Ah, the classic love story. A shy, quiet girl of common birth falls in love with a prince, far above her reach. However, fate plays its part to bring these two together, though many troubles stand in their way. For instance, the jealous noblewoman, betrothed to the prince finds herself at odds with this common child who opposes the nobility. Spiteful and angry, she attempts to poison her nemesis’ love. However the nobleman and our common girl’s love for each other is too strong, and not only is the day saved but the heroine and prince are finally wed in happiness. The nobleman woman gets her just desserts and ends up destitute and dead.
Or should she? What was her deal, anyway? Was she really a rich bitch or was there more to this that a new perspective would uncover? That is where I’m a Villainous Daughter, so I’m Going to Keep the Last Boss comes in. While a technical isekai, this manga likes to play uniquely and so twists a few things on their head, including certain isekai tropes. Obviously, the story is about the jealous rival rather than the “protagonist” of the love story, who in finding out her fiance is actually in love with the protagonist and not her, finds herself suddenly remembering odd things she hadn’t before. Like, for instance, how this is all a game and because she’s played it to death in a previous life, she knows exactly how this story will play out…
“Everyone, have you heard of the trolley problem?”
Over the last few years, I recall numerous times seeing folks on Twitter crying for politics, social issues, and “SJW”s to be kept out of anime. Comments and sentiments like these have been around for quite some time, even though they may not use the same language or platform to disseminate those ideas. Hilariously enough, however, one can easily look back to some of the oldest anime we have, or some of the anime considered to be in the canon of the medium, and see that there is a solid history of series that have worked to discuss issues that are deeply important and relevant to the human condition. So when I hear people complaining about the so-called “tainting” of their entertainment media, I can only think about how many shows have worked over the years to actually be about something, even if it isn’t right in your face, and how the medium has always, in some ways, been political or about real-world ideas.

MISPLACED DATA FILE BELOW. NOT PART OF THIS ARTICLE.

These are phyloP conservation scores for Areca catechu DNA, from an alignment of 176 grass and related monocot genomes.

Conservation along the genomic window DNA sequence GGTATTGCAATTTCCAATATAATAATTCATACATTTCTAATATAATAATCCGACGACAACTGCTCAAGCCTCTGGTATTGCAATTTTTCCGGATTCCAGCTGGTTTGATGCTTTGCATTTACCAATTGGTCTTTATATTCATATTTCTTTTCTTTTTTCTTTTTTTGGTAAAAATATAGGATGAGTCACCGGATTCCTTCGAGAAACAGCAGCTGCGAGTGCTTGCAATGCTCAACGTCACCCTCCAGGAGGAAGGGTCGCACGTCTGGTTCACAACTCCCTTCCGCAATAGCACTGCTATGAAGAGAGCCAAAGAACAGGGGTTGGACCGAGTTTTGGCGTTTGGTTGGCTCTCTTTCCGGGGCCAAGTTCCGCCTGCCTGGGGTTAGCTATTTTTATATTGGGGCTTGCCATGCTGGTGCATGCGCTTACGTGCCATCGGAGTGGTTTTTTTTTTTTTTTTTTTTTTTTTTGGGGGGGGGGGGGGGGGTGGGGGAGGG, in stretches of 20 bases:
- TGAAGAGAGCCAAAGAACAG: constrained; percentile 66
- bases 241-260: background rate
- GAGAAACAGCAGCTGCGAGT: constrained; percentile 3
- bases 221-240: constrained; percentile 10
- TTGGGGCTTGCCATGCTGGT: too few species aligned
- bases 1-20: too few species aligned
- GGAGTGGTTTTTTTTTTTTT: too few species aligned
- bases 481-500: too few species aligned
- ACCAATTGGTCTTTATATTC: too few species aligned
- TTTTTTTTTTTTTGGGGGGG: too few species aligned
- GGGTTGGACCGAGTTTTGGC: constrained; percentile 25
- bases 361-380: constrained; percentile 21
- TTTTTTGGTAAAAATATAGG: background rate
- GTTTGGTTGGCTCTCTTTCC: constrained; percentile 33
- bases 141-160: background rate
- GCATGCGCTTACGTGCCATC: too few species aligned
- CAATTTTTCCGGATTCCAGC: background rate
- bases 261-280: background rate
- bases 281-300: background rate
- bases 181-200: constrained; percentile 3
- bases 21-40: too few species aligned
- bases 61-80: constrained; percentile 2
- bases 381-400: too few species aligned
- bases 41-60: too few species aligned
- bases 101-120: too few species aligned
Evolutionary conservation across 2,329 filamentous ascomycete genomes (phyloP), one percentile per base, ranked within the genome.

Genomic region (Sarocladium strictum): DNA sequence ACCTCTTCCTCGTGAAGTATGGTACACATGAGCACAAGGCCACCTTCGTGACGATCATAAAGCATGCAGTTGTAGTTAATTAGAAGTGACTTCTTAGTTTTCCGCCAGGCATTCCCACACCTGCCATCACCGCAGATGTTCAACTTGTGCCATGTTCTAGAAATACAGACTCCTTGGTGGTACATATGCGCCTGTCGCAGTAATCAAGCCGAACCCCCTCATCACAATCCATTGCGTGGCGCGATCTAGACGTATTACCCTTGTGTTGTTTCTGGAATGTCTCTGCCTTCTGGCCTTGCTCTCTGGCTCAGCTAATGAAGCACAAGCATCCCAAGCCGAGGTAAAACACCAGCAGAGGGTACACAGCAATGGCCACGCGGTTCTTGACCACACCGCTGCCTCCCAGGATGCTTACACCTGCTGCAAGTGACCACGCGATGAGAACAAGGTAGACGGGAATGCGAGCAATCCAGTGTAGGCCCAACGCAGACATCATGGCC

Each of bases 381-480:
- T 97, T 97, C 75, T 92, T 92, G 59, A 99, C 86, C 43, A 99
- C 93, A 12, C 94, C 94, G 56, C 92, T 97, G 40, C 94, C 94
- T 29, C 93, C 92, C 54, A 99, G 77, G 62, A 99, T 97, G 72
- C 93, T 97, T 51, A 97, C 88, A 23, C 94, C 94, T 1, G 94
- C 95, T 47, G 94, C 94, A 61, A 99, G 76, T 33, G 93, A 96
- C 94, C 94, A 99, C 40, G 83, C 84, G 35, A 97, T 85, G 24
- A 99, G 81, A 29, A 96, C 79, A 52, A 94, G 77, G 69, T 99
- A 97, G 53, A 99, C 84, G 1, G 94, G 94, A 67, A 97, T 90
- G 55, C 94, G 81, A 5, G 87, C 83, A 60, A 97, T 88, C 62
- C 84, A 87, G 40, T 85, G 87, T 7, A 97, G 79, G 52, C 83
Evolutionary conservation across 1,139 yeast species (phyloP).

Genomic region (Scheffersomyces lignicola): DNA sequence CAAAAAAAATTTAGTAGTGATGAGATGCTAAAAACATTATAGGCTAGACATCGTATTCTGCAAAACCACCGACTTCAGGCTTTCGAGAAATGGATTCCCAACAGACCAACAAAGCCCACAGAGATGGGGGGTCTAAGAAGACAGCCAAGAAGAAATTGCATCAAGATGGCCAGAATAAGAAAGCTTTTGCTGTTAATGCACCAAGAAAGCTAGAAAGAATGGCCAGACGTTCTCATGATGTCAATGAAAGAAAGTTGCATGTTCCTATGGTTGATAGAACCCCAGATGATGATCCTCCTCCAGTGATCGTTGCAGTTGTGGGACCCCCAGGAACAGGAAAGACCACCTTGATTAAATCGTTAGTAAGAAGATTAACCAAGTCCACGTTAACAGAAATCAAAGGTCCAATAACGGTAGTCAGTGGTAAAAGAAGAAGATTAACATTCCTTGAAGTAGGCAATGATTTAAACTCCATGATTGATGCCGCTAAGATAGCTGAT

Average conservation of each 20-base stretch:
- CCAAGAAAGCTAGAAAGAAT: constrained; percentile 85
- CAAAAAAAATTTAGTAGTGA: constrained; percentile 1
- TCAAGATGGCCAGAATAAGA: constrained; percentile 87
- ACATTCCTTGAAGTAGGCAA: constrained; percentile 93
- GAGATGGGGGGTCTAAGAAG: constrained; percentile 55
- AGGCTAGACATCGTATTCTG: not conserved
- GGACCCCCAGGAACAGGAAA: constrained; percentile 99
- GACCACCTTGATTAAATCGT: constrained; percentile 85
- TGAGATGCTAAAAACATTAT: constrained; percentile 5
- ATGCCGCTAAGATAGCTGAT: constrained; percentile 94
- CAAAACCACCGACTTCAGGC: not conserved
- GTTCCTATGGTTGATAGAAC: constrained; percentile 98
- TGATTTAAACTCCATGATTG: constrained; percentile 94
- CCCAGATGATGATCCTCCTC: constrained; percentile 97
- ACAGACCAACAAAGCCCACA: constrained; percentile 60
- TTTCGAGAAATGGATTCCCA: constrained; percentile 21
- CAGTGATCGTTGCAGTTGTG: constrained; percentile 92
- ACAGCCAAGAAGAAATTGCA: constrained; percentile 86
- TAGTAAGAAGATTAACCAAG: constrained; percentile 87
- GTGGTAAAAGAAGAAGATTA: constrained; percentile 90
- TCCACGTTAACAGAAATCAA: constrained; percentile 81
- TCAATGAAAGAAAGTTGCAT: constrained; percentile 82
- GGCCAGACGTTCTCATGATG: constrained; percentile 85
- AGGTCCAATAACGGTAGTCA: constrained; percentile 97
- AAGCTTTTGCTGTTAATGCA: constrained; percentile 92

With that being said, I think that it is important to consider how shows actually work to approach more serious concepts. While a lot of shows might want to be about some loftier or more important ideas, the inclusion and handling of them might not always be handled well, which honestly may be worse than not talking about them at all. Considering this, I have a small selection of shows from the current and previous anime seasons that I feel highlight the two different extremes of this concept – shows like Stars Align and The Case Files of Jeweler Richard, which effectively highlight current social and cultural issues that don’t get much attention in anime, as well as shows like Babylon, which try and fail miserably to be about mature moral and political issues.